Fundraising Q/A: Do You Have Any Tips For Year End Giving?

Year-end giving is a tradition that goes back to Good King Wenceslas[1]. These days, according to The Chronicle of Philanthropy, nearly half of all donations to nonprofits arrive in the last quarter. That’s a tough way to run a business, and may explain why so many nonprofits end the year with a shortfall.

Most year-end giving is in the checkbook category, which is fine so long as you realize that you’re running a retail campaign and don’t expect many significant gifts. The problem is that they aren’t working, for a number of reasons. Here are a few:

  • It’s not when people have the most money. There are many competing priorities, like looming tax payments, family gift giving, and endless holiday events.
  • It’s hard to rise above the noise. People are deluged with requests from nonprofits. It’s easy to get lost in the shuffle.
  • Giving levels are set by others. If everyone else is asking for $100, it’s hard to get $1,000.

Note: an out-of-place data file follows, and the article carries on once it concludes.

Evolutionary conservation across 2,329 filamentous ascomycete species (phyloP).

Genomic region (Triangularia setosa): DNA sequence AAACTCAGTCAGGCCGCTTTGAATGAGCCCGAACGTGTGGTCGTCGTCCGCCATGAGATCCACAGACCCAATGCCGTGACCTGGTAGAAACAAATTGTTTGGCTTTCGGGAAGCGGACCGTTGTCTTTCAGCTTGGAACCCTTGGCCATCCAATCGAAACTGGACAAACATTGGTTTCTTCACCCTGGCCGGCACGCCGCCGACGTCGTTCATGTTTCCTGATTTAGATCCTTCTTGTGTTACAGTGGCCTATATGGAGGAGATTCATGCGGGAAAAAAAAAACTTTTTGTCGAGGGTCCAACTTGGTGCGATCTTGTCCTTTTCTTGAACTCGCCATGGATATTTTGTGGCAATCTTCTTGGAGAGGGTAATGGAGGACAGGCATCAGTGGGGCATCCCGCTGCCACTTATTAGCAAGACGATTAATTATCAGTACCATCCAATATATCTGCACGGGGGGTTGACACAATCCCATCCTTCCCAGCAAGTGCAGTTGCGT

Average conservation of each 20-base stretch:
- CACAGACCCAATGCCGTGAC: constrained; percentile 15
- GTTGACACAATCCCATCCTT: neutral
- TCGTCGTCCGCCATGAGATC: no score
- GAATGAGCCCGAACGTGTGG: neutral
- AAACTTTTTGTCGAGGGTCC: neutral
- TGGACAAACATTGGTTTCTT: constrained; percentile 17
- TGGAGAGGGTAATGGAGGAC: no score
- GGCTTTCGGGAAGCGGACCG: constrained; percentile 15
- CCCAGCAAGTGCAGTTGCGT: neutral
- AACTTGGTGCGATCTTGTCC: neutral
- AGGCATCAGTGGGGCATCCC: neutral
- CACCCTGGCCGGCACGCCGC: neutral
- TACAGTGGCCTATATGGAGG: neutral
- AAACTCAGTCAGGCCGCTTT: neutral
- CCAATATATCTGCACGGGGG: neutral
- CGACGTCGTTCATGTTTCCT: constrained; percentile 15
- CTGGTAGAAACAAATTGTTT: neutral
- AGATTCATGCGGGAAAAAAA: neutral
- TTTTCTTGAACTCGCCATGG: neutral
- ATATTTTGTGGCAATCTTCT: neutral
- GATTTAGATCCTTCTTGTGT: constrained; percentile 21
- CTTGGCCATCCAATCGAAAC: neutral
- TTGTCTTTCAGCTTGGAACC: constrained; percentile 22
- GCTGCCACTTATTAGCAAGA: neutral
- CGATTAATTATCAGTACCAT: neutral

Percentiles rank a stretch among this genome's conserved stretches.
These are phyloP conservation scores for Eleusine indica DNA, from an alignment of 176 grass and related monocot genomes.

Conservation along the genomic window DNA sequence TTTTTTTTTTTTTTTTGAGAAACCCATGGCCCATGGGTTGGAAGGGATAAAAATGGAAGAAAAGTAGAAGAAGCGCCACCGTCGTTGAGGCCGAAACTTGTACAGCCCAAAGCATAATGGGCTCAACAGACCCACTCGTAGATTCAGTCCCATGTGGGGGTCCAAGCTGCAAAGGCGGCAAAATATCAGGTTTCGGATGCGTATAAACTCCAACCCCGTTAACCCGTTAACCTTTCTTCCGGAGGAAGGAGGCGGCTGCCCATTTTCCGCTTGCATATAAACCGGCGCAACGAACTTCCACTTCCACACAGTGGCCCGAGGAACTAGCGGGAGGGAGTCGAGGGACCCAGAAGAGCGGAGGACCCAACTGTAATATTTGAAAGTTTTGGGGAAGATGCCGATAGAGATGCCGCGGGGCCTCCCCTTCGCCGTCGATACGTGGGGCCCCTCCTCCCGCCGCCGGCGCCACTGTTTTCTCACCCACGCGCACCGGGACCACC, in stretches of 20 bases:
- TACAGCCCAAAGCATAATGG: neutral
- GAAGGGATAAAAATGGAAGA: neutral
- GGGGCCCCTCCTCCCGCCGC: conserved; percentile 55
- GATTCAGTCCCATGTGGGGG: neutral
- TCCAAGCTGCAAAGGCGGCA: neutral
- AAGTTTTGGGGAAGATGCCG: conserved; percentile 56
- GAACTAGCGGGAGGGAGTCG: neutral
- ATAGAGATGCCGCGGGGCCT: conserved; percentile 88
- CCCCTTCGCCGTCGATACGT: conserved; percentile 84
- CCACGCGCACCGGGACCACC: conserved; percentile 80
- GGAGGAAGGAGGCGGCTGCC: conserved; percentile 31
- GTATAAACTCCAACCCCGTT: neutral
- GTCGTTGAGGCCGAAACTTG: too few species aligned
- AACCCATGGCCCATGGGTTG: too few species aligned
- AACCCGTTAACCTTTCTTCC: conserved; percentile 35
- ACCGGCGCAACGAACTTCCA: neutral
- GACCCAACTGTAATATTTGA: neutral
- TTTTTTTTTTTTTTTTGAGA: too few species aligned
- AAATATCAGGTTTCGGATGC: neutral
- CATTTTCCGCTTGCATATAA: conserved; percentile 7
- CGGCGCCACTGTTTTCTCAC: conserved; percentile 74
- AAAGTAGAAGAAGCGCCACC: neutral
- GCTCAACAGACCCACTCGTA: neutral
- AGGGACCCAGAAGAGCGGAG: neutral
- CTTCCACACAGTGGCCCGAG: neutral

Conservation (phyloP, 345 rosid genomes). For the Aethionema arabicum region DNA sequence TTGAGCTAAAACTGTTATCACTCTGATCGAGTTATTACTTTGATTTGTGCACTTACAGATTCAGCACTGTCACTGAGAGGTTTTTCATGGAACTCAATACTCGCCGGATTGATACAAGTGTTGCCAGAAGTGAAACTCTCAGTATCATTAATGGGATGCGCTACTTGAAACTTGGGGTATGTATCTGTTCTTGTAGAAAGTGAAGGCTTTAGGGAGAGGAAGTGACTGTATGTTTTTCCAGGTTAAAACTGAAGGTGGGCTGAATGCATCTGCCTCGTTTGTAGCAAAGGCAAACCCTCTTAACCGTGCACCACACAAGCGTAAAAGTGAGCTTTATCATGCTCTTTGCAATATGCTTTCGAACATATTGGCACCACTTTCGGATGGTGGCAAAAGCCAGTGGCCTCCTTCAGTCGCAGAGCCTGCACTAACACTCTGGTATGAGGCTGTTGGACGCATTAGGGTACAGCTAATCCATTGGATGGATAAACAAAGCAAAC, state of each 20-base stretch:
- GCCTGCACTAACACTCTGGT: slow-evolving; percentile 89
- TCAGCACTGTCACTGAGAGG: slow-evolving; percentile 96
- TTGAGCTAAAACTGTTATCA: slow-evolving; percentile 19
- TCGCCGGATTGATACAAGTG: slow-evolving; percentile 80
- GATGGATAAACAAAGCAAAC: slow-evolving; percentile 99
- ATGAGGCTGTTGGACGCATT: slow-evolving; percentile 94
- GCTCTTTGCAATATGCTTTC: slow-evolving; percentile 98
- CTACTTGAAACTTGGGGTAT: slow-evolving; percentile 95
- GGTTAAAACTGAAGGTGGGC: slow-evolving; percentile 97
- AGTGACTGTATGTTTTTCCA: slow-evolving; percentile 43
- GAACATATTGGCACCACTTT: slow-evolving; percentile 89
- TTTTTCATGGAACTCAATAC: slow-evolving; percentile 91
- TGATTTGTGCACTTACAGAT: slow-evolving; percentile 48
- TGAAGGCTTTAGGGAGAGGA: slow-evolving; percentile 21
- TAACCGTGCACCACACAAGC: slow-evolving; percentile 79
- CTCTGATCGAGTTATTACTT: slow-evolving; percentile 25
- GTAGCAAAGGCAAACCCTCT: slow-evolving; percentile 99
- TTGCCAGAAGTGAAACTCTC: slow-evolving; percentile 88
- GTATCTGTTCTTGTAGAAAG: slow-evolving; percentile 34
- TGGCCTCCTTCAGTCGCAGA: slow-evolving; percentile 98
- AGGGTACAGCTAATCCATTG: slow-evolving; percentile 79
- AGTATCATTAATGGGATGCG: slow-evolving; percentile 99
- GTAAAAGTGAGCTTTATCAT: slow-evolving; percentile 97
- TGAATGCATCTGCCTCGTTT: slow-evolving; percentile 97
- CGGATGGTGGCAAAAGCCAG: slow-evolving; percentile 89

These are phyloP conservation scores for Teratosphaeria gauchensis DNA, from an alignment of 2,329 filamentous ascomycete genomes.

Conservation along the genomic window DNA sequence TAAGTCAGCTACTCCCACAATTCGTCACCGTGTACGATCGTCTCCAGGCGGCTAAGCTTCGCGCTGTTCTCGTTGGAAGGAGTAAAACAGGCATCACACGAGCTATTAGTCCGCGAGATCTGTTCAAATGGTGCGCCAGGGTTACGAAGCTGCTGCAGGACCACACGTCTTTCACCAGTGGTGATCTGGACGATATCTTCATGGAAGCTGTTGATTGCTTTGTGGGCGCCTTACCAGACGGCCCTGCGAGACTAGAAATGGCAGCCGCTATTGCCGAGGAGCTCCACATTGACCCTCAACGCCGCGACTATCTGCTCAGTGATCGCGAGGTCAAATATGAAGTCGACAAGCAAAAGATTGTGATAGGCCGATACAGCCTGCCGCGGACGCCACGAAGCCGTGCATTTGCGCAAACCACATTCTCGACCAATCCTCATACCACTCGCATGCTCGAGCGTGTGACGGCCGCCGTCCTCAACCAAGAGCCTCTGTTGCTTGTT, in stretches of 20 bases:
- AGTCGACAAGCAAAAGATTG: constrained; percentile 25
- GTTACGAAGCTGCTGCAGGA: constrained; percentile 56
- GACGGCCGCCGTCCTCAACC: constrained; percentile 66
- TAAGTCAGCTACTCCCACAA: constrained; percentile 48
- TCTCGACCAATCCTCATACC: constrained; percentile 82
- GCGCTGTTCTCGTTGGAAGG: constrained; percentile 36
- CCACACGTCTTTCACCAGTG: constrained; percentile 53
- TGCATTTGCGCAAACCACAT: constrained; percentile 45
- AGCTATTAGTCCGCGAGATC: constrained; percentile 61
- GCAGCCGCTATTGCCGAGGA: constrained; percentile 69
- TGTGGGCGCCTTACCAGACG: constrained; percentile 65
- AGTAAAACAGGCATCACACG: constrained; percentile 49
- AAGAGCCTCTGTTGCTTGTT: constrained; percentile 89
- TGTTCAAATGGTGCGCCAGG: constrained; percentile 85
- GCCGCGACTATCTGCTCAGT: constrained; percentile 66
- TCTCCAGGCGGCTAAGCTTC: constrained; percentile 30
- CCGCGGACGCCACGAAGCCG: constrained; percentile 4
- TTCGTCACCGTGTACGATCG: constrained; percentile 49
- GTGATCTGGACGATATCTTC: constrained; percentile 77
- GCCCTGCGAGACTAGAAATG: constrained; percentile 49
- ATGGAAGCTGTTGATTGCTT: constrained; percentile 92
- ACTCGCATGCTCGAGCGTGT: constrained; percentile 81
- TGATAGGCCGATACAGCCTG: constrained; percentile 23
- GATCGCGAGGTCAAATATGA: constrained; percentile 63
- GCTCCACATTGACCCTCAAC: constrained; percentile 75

• Tax features are highly over-rated. Some people may see a donation as a last minute tax reduction but we’re in an era of vanishing deductions, especially for wealthier people who pay more capital gains than income tax.

I would suggest by starting with a hard look at your year-end campaigns. How well are they working? (Check the math.) How effective are the methods you use? (Most organizations are finding direct mail increasingly less productive.)

Then, be creative and run some experiments.

How about making your big appeal at the beginning – not the end – of the year? By February, after the 990s and year end statements are done, you can make your case.

“We’re starting a new year, and here’s what we plan to do, with your help” is a compelling message. “Here’s how last year was a success, and how we were a prudent steward of your money” is another.

Another approach is to tie the timing of your annual campaign to your mission. For example:

  • For a New England conservation group, that may be spring, when people’s thoughts turn to the outdoors.
  • If the goal is to help the homeless, people may respond to pleas in September, as the cold weather approaches.
  • Student focused initiatives can link to the school year: at the start, for tutoring; at the end, for summer initiatives.

Not all organizations have seasonal opportunities, of course. Some missions are more event-driven. The American Red Cross and many international aid organizations, for example, are really good at tying big appeals to disasters.


[1] Popular Christmas carol that tells story of king who braves harsh weather to give alms to poor peasant.

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